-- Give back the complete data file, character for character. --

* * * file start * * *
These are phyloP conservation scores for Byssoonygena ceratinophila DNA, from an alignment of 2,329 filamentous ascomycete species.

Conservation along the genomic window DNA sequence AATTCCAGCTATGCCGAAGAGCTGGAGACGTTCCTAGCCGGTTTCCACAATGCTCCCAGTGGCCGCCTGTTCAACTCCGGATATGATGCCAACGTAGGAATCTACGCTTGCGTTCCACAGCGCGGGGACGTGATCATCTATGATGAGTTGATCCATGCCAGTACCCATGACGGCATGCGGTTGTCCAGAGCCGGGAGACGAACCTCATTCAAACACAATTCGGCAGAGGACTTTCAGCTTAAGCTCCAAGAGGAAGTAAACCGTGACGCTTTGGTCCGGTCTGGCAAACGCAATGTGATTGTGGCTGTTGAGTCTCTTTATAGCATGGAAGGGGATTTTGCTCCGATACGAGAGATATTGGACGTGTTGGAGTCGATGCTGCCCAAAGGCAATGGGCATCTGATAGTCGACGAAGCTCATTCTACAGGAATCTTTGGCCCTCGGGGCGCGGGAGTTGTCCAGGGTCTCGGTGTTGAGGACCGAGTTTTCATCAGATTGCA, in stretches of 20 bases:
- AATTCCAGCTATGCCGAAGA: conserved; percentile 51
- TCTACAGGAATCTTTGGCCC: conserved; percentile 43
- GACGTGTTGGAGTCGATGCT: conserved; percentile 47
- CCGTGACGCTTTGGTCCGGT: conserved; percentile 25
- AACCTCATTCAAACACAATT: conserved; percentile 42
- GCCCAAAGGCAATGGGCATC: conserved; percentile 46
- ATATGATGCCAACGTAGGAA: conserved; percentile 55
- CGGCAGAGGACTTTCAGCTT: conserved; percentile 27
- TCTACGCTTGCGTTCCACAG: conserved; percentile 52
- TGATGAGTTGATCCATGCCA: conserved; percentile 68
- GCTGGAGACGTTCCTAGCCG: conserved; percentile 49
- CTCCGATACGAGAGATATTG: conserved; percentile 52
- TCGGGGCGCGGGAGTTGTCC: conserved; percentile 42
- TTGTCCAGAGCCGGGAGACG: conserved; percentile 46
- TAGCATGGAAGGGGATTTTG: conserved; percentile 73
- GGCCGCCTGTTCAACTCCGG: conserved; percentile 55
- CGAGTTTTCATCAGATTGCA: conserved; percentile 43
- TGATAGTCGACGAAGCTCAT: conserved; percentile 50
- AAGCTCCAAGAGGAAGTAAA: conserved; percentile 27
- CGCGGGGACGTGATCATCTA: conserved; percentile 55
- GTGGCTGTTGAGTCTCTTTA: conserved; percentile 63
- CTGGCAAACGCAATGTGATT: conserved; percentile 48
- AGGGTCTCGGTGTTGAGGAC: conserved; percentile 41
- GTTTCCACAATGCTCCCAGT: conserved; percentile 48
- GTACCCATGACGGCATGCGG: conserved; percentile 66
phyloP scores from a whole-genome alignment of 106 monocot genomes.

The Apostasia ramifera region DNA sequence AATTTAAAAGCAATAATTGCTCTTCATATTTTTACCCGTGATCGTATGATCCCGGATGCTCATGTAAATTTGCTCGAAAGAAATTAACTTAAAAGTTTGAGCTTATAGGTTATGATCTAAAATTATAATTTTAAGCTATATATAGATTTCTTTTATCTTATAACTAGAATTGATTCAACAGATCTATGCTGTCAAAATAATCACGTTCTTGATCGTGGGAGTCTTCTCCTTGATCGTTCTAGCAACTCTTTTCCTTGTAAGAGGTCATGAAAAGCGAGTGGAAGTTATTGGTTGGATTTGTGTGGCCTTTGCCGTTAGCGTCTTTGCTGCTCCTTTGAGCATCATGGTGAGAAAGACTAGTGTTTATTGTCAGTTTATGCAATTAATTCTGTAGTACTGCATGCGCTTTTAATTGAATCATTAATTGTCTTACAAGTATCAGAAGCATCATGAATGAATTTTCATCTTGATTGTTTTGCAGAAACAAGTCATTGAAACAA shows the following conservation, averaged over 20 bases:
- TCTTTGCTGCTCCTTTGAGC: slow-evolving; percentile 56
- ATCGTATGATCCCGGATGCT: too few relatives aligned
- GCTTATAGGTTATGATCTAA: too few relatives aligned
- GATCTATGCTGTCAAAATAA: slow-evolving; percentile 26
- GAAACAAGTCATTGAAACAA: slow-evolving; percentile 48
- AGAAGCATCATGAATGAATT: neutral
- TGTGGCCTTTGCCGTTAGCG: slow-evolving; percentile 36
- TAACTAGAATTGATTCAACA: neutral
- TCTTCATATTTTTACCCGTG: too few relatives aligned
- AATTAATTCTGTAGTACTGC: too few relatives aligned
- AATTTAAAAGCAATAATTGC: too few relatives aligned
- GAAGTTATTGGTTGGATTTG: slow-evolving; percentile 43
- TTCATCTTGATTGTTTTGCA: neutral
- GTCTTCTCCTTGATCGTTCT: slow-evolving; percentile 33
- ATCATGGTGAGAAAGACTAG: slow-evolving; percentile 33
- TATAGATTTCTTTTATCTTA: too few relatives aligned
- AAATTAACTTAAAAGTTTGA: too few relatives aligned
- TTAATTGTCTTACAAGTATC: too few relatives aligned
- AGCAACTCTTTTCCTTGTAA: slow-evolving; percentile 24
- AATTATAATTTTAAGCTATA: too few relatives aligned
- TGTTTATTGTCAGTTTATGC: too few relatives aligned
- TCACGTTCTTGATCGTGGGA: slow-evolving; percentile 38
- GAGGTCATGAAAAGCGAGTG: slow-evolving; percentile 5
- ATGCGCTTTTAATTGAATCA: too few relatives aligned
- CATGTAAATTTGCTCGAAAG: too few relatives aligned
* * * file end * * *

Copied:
These are phyloP conservation scores for Byssoonygena ceratinophila DNA, from an alignment of 2,329 filamentous ascomycete species.

Conservation along the genomic window DNA sequence AATTCCAGCTATGCCGAAGAGCTGGAGACGTTCCTAGCCGGTTTCCACAATGCTCCCAGTGGCCGCCTGTTCAACTCCGGATATGATGCCAACGTAGGAATCTACGCTTGCGTTCCACAGCGCGGGGACGTGATCATCTATGATGAGTTGATCCATGCCAGTACCCATGACGGCATGCGGTTGTCCAGAGCCGGGAGACGAACCTCATTCAAACACAATTCGGCAGAGGACTTTCAGCTTAAGCTCCAAGAGGAAGTAAACCGTGACGCTTTGGTCCGGTCTGGCAAACGCAATGTGATTGTGGCTGTTGAGTCTCTTTATAGCATGGAAGGGGATTTTGCTCCGATACGAGAGATATTGGACGTGTTGGAGTCGATGCTGCCCAAAGGCAATGGGCATCTGATAGTCGACGAAGCTCATTCTACAGGAATCTTTGGCCCTCGGGGCGCGGGAGTTGTCCAGGGTCTCGGTGTTGAGGACCGAGTTTTCATCAGATTGCA, in stretches of 20 bases:
- AATTCCAGCTATGCCGAAGA: conserved; percentile 51
- TCTACAGGAATCTTTGGCCC: conserved; percentile 43
- GACGTGTTGGAGTCGATGCT: conserved; percentile 47
- CCGTGACGCTTTGGTCCGGT: conserved; percentile 25
- AACCTCATTCAAACACAATT: conserved; percentile 42
- GCCCAAAGGCAATGGGCATC: conserved; percentile 46
- ATATGATGCCAACGTAGGAA: conserved; percentile 55
- CGGCAGAGGACTTTCAGCTT: conserved; percentile 27
- TCTACGCTTGCGTTCCACAG: conserved; percentile 52
- TGATGAGTTGATCCATGCCA: conserved; percentile 68
- GCTGGAGACGTTCCTAGCCG: conserved; percentile 49
- CTCCGATACGAGAGATATTG: conserved; percentile 52
- TCGGGGCGCGGGAGTTGTCC: conserved; percentile 42
- TTGTCCAGAGCCGGGAGACG: conserved; percentile 46
- TAGCATGGAAGGGGATTTTG: conserved; percentile 73
- GGCCGCCTGTTCAACTCCGG: conserved; percentile 55
- CGAGTTTTCATCAGATTGCA: conserved; percentile 43
- TGATAGTCGACGAAGCTCAT: conserved; percentile 50
- AAGCTCCAAGAGGAAGTAAA: conserved; percentile 27
- CGCGGGGACGTGATCATCTA: conserved; percentile 55
- GTGGCTGTTGAGTCTCTTTA: conserved; percentile 63
- CTGGCAAACGCAATGTGATT: conserved; percentile 48
- AGGGTCTCGGTGTTGAGGAC: conserved; percentile 41
- GTTTCCACAATGCTCCCAGT: conserved; percentile 48
- GTACCCATGACGGCATGCGG: conserved; percentile 66
phyloP scores from a whole-genome alignment of 106 monocot genomes.

The Apostasia ramifera region DNA sequence AATTTAAAAGCAATAATTGCTCTTCATATTTTTACCCGTGATCGTATGATCCCGGATGCTCATGTAAATTTGCTCGAAAGAAATTAACTTAAAAGTTTGAGCTTATAGGTTATGATCTAAAATTATAATTTTAAGCTATATATAGATTTCTTTTATCTTATAACTAGAATTGATTCAACAGATCTATGCTGTCAAAATAATCACGTTCTTGATCGTGGGAGTCTTCTCCTTGATCGTTCTAGCAACTCTTTTCCTTGTAAGAGGTCATGAAAAGCGAGTGGAAGTTATTGGTTGGATTTGTGTGGCCTTTGCCGTTAGCGTCTTTGCTGCTCCTTTGAGCATCATGGTGAGAAAGACTAGTGTTTATTGTCAGTTTATGCAATTAATTCTGTAGTACTGCATGCGCTTTTAATTGAATCATTAATTGTCTTACAAGTATCAGAAGCATCATGAATGAATTTTCATCTTGATTGTTTTGCAGAAACAAGTCATTGAAACAA shows the following conservation, averaged over 20 bases:
- TCTTTGCTGCTCCTTTGAGC: slow-evolving; percentile 56
- ATCGTATGATCCCGGATGCT: too few relatives aligned
- GCTTATAGGTTATGATCTAA: too few relatives aligned
- GATCTATGCTGTCAAAATAA: slow-evolving; percentile 26
- GAAACAAGTCATTGAAACAA: slow-evolving; percentile 48
- AGAAGCATCATGAATGAATT: neutral
- TGTGGCCTTTGCCGTTAGCG: slow-evolving; percentile 36
- TAACTAGAATTGATTCAACA: neutral
- TCTTCATATTTTTACCCGTG: too few relatives aligned
- AATTAATTCTGTAGTACTGC: too few relatives aligned
- AATTTAAAAGCAATAATTGC: too few relatives aligned
- GAAGTTATTGGTTGGATTTG: slow-evolving; percentile 43
- TTCATCTTGATTGTTTTGCA: neutral
- GTCTTCTCCTTGATCGTTCT: slow-evolving; percentile 33
- ATCATGGTGAGAAAGACTAG: slow-evolving; percentile 33
- TATAGATTTCTTTTATCTTA: too few relatives aligned
- AAATTAACTTAAAAGTTTGA: too few relatives aligned
- TTAATTGTCTTACAAGTATC: too few relatives aligned
- AGCAACTCTTTTCCTTGTAA: slow-evolving; percentile 24
- AATTATAATTTTAAGCTATA: too few relatives aligned
- TGTTTATTGTCAGTTTATGC: too few relatives aligned
- TCACGTTCTTGATCGTGGGA: slow-evolving; percentile 38
- GAGGTCATGAAAAGCGAGTG: slow-evolving; percentile 5
- ATGCGCTTTTAATTGAATCA: too few relatives aligned
- CATGTAAATTTGCTCGAAAG: too few relatives aligned